chapter9GREG - Chapter9 SolidsandFluids StatesofMatter...

Info icon This preview shows pages 1–11. Sign up to view the full content.

View Full Document Right Arrow Icon
Chapter 9 Solids and Fluids
Image of page 1

Info iconThis preview has intentionally blurred sections. Sign up to view the full version.

View Full Document Right Arrow Icon
States of Matter  Solid Liquid Gas Plasma ---this is  total BS . Liquids and gases  are not always distinguishable. What  defines a state of matter is its symmetry  more than any other one thing.
Image of page 2
Crystalline Solid Atoms order in a lattice (beautiful, no?) Faceting is a  sign of  microscopic  order Diamond
Image of page 3

Info iconThis preview has intentionally blurred sections. Sign up to view the full version.

View Full Document Right Arrow Icon
Amorphous Solid Atoms are arranged  almost randomly, but  rigid if you push on it! Examples include glass  (SiO2) We don’t understand  glasses still,  random=difficult  in this  case
Image of page 4
More About Solids External forces can be applied to the  solid and compress the material When the force is removed, the solid  returns to its original shape and size This property is called  elasticity Generally we refer to a ‘rigidity’ to external  forces.
Image of page 5

Info iconThis preview has intentionally blurred sections. Sign up to view the full version.

View Full Document Right Arrow Icon
Liquid Has a definite volume, No definite shape The molecules “wander” through the liquid in a  random  fashion The intermolecular forces are not strong enough to keep  the molecules in a fixed position A liquid is not ‘rigid’ to an external stress and the ‘random’  distribution of molecular position means it looks isotropic  from all directions. In a solid the symmetry is lower,  because there are definite crystal axes (it’s ‘lost’ rotational  symmetry). 
Image of page 6
Gas Has no definite volume, Has no definite shape.  What the book means here is that a gas can be  compressed, but water is mostly incompressable  (except at very high pressure). Molecules are in constant random motion Average distance between molecules is large  compared to the size of the molecules. This is the  major difference between a liquid and a gas.  They’re both ‘isotropic’ though.
Image of page 7

Info iconThis preview has intentionally blurred sections. Sign up to view the full version.

View Full Document Right Arrow Icon
Mesophases Imagine now being crystalline in  one direction, but isotropic in the  plane perpendicular to it. This is  (one form of) a liquid crystal (=flat  screens).  Some rotational symmetry was lost. It is rigid to a force in one direction,  soft and squishy like water in  another Squishy this  way Rigid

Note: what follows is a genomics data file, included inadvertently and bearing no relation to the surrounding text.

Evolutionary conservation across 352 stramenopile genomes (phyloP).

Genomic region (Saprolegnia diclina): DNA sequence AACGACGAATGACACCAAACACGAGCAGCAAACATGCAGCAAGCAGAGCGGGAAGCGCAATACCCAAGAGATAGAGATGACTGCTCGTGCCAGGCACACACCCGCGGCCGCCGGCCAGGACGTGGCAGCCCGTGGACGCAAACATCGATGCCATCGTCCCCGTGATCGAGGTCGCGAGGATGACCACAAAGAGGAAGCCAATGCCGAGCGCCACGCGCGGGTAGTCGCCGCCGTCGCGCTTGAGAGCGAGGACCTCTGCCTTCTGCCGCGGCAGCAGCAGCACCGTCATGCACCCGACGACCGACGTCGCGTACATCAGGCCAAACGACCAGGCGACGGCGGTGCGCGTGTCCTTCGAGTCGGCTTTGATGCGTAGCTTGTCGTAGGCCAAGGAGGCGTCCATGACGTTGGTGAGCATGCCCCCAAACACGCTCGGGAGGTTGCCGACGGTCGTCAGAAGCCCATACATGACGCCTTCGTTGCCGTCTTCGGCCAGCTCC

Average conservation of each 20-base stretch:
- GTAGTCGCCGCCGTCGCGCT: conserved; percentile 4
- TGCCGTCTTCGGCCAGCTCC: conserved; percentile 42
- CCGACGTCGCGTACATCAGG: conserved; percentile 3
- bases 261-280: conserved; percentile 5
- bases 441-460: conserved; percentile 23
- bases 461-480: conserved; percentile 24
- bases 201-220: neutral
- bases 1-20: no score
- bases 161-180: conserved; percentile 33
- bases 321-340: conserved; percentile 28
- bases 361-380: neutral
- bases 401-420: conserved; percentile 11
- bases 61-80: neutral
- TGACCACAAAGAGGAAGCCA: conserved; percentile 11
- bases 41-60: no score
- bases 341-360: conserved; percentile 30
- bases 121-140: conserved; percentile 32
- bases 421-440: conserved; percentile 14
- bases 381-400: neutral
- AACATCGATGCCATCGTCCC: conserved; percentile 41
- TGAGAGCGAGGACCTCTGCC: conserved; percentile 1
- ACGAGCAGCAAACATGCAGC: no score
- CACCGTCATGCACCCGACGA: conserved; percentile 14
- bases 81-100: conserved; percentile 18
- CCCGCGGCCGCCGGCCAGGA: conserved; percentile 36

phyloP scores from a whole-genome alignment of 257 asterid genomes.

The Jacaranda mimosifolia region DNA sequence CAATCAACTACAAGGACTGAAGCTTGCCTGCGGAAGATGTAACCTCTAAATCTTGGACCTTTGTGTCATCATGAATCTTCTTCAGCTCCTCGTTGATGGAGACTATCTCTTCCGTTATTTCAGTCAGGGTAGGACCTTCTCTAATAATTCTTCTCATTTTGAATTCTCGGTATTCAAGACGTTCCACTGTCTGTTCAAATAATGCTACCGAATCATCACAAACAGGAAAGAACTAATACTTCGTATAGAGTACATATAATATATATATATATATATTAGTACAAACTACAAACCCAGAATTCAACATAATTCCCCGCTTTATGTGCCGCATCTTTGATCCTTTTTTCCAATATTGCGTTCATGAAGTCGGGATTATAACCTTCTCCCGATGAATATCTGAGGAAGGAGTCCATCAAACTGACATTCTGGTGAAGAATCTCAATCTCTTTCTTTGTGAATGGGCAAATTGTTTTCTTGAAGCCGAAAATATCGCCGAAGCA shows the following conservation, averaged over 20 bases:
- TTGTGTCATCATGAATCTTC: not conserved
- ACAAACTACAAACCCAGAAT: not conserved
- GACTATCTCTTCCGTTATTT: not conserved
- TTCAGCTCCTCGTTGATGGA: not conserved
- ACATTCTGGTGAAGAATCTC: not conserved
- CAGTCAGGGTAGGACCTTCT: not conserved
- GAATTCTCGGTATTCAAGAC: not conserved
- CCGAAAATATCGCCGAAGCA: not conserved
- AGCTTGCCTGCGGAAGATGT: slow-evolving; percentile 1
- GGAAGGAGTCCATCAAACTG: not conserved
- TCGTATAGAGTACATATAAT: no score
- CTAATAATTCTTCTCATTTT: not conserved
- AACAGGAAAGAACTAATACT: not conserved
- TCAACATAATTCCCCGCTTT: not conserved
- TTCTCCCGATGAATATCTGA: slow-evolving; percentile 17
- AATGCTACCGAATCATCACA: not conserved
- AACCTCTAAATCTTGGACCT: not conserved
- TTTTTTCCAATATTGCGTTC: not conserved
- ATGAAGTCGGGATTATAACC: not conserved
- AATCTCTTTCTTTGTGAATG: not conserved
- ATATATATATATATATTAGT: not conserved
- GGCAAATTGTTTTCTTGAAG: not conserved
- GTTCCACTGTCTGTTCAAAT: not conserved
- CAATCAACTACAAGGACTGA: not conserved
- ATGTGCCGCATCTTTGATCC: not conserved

Image of page 8
What ‘condensed matter’ physicists think  about phases really (magnetic example) A) The spins point randomly, like the  random positions of molecules in a  liquid, and the material appears  isotropic B)-E) the spins are no longer random, but  form one of a ‘zoo’ of magnetic orders  which ‘break’ the isotropic symmetry  to something with an axis.  ‘phase’ of matter, usually means a  different symmetry Modern ideas are challenging this  with other geometric ideas (topology)
Image of page 9

Info iconThis preview has intentionally blurred sections. Sign up to view the full version.

View Full Document Right Arrow Icon
Types of Matter Normal matter (‘baryonic’)
Image of page 10
Image of page 11
This is the end of the preview. Sign up to access the rest of the document.

{[ snackBarMessage ]}

What students are saying

  • Left Quote Icon

    As a current student on this bumpy collegiate pathway, I stumbled upon Course Hero, where I can find study resources for nearly all my courses, get online help from tutors 24/7, and even share my old projects, papers, and lecture notes with other students.

    Student Picture

    Kiran Temple University Fox School of Business ‘17, Course Hero Intern

  • Left Quote Icon

    I cannot even describe how much Course Hero helped me this summer. It’s truly become something I can always rely on and help me. In the end, I was not only able to survive summer classes, but I was able to thrive thanks to Course Hero.

    Student Picture

    Dana University of Pennsylvania ‘17, Course Hero Intern

  • Left Quote Icon

    The ability to access any university’s resources through Course Hero proved invaluable in my case. I was behind on Tulane coursework and actually used UCLA’s materials to help me move forward and get everything together on time.

    Student Picture

    Jill Tulane University ‘16, Course Hero Intern